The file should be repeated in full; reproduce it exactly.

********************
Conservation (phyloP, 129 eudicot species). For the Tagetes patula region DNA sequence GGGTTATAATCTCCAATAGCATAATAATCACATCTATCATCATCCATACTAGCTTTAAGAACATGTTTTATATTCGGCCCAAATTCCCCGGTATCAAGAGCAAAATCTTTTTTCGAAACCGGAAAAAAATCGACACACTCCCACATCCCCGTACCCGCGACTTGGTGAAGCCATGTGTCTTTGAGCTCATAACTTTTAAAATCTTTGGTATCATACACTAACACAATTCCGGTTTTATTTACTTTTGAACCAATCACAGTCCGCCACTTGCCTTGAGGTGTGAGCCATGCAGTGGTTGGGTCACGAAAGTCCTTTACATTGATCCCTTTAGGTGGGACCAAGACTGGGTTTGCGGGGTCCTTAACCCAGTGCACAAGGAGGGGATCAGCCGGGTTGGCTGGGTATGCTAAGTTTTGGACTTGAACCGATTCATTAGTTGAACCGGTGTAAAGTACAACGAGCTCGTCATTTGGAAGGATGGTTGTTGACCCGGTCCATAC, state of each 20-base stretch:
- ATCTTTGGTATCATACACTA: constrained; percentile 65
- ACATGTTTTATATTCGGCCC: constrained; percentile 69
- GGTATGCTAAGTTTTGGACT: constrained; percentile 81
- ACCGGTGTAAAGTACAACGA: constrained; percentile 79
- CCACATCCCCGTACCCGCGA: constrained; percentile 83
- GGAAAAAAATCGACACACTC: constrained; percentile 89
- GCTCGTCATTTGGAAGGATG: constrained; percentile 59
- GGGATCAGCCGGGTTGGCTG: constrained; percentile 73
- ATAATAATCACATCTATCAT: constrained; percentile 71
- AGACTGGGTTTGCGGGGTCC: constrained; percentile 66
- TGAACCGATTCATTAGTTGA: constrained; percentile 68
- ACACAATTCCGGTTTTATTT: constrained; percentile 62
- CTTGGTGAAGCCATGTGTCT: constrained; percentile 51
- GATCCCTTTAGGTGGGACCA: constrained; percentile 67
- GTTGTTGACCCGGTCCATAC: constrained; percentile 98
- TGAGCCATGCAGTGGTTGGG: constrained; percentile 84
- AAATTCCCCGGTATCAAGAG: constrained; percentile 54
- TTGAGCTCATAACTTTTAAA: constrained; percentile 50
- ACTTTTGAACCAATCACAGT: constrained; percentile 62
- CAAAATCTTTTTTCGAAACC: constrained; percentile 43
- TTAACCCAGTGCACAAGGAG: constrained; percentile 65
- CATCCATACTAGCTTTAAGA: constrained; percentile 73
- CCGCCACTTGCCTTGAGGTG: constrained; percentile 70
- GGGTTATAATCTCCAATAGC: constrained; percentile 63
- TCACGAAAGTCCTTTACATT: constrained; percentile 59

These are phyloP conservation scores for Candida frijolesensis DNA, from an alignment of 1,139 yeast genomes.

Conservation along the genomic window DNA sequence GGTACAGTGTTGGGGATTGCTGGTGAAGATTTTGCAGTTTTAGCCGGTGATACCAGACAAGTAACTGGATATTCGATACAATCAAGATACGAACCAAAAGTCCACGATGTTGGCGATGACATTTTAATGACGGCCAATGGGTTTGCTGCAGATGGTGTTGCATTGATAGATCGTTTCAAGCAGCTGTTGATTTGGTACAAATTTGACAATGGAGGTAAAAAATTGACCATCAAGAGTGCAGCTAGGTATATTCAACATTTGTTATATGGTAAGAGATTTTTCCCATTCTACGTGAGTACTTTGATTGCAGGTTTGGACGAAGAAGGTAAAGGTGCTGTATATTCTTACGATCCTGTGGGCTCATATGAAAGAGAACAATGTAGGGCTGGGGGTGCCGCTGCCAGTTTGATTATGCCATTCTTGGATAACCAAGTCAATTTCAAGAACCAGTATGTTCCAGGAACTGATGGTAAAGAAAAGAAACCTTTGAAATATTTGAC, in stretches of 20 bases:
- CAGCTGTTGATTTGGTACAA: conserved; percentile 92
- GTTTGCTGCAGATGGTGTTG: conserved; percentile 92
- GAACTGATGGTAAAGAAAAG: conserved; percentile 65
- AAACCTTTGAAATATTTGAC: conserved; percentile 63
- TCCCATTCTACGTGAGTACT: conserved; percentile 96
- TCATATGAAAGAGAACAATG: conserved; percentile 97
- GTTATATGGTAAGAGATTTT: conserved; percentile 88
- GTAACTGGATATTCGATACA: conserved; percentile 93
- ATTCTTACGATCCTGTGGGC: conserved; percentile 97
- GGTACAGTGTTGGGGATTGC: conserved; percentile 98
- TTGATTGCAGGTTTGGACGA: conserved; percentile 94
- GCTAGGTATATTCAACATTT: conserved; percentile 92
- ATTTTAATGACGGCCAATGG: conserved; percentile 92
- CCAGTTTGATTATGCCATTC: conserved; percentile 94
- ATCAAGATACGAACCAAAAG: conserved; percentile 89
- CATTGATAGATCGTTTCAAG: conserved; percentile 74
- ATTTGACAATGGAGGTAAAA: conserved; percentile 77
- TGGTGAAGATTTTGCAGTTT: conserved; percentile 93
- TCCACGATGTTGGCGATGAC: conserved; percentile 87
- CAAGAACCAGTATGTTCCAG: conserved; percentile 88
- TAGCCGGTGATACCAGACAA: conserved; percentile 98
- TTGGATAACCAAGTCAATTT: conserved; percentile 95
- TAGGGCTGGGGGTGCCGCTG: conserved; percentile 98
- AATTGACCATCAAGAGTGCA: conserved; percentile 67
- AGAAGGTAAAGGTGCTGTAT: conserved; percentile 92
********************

Conservation (phyloP, 129 eudicot species). For the Tagetes patula region DNA sequence GGGTTATAATCTCCAATAGCATAATAATCACATCTATCATCATCCATACTAGCTTTAAGAACATGTTTTATATTCGGCCCAAATTCCCCGGTATCAAGAGCAAAATCTTTTTTCGAAACCGGAAAAAAATCGACACACTCCCACATCCCCGTACCCGCGACTTGGTGAAGCCATGTGTCTTTGAGCTCATAACTTTTAAAATCTTTGGTATCATACACTAACACAATTCCGGTTTTATTTACTTTTGAACCAATCACAGTCCGCCACTTGCCTTGAGGTGTGAGCCATGCAGTGGTTGGGTCACGAAAGTCCTTTACATTGATCCCTTTAGGTGGGACCAAGACTGGGTTTGCGGGGTCCTTAACCCAGTGCACAAGGAGGGGATCAGCCGGGTTGGCTGGGTATGCTAAGTTTTGGACTTGAACCGATTCATTAGTTGAACCGGTGTAAAGTACAACGAGCTCGTCATTTGGAAGGATGGTTGTTGACCCGGTCCATAC, state of each 20-base stretch:
- ATCTTTGGTATCATACACTA: constrained; percentile 65
- ACATGTTTTATATTCGGCCC: constrained; percentile 69
- GGTATGCTAAGTTTTGGACT: constrained; percentile 81
- ACCGGTGTAAAGTACAACGA: constrained; percentile 79
- CCACATCCCCGTACCCGCGA: constrained; percentile 83
- GGAAAAAAATCGACACACTC: constrained; percentile 89
- GCTCGTCATTTGGAAGGATG: constrained; percentile 59
- GGGATCAGCCGGGTTGGCTG: constrained; percentile 73
- ATAATAATCACATCTATCAT: constrained; percentile 71
- AGACTGGGTTTGCGGGGTCC: constrained; percentile 66
- TGAACCGATTCATTAGTTGA: constrained; percentile 68
- ACACAATTCCGGTTTTATTT: constrained; percentile 62
- CTTGGTGAAGCCATGTGTCT: constrained; percentile 51
- GATCCCTTTAGGTGGGACCA: constrained; percentile 67
- GTTGTTGACCCGGTCCATAC: constrained; percentile 98
- TGAGCCATGCAGTGGTTGGG: constrained; percentile 84
- AAATTCCCCGGTATCAAGAG: constrained; percentile 54
- TTGAGCTCATAACTTTTAAA: constrained; percentile 50
- ACTTTTGAACCAATCACAGT: constrained; percentile 62
- CAAAATCTTTTTTCGAAACC: constrained; percentile 43
- TTAACCCAGTGCACAAGGAG: constrained; percentile 65
- CATCCATACTAGCTTTAAGA: constrained; percentile 73
- CCGCCACTTGCCTTGAGGTG: constrained; percentile 70
- GGGTTATAATCTCCAATAGC: constrained; percentile 63
- TCACGAAAGTCCTTTACATT: constrained; percentile 59

These are phyloP conservation scores for Candida frijolesensis DNA, from an alignment of 1,139 yeast genomes.

Conservation along the genomic window DNA sequence GGTACAGTGTTGGGGATTGCTGGTGAAGATTTTGCAGTTTTAGCCGGTGATACCAGACAAGTAACTGGATATTCGATACAATCAAGATACGAACCAAAAGTCCACGATGTTGGCGATGACATTTTAATGACGGCCAATGGGTTTGCTGCAGATGGTGTTGCATTGATAGATCGTTTCAAGCAGCTGTTGATTTGGTACAAATTTGACAATGGAGGTAAAAAATTGACCATCAAGAGTGCAGCTAGGTATATTCAACATTTGTTATATGGTAAGAGATTTTTCCCATTCTACGTGAGTACTTTGATTGCAGGTTTGGACGAAGAAGGTAAAGGTGCTGTATATTCTTACGATCCTGTGGGCTCATATGAAAGAGAACAATGTAGGGCTGGGGGTGCCGCTGCCAGTTTGATTATGCCATTCTTGGATAACCAAGTCAATTTCAAGAACCAGTATGTTCCAGGAACTGATGGTAAAGAAAAGAAACCTTTGAAATATTTGAC, in stretches of 20 bases:
- CAGCTGTTGATTTGGTACAA: conserved; percentile 92
- GTTTGCTGCAGATGGTGTTG: conserved; percentile 92
- GAACTGATGGTAAAGAAAAG: conserved; percentile 65
- AAACCTTTGAAATATTTGAC: conserved; percentile 63
- TCCCATTCTACGTGAGTACT: conserved; percentile 96
- TCATATGAAAGAGAACAATG: conserved; percentile 97
- GTTATATGGTAAGAGATTTT: conserved; percentile 88
- GTAACTGGATATTCGATACA: conserved; percentile 93
- ATTCTTACGATCCTGTGGGC: conserved; percentile 97
- GGTACAGTGTTGGGGATTGC: conserved; percentile 98
- TTGATTGCAGGTTTGGACGA: conserved; percentile 94
- GCTAGGTATATTCAACATTT: conserved; percentile 92
- ATTTTAATGACGGCCAATGG: conserved; percentile 92
- CCAGTTTGATTATGCCATTC: conserved; percentile 94
- ATCAAGATACGAACCAAAAG: conserved; percentile 89
- CATTGATAGATCGTTTCAAG: conserved; percentile 74
- ATTTGACAATGGAGGTAAAA: conserved; percentile 77
- TGGTGAAGATTTTGCAGTTT: conserved; percentile 93
- TCCACGATGTTGGCGATGAC: conserved; percentile 87
- CAAGAACCAGTATGTTCCAG: conserved; percentile 88
- TAGCCGGTGATACCAGACAA: conserved; percentile 98
- TTGGATAACCAAGTCAATTT: conserved; percentile 95
- TAGGGCTGGGGGTGCCGCTG: conserved; percentile 98
- AATTGACCATCAAGAGTGCA: conserved; percentile 67
- AGAAGGTAAAGGTGCTGTAT: conserved; percentile 92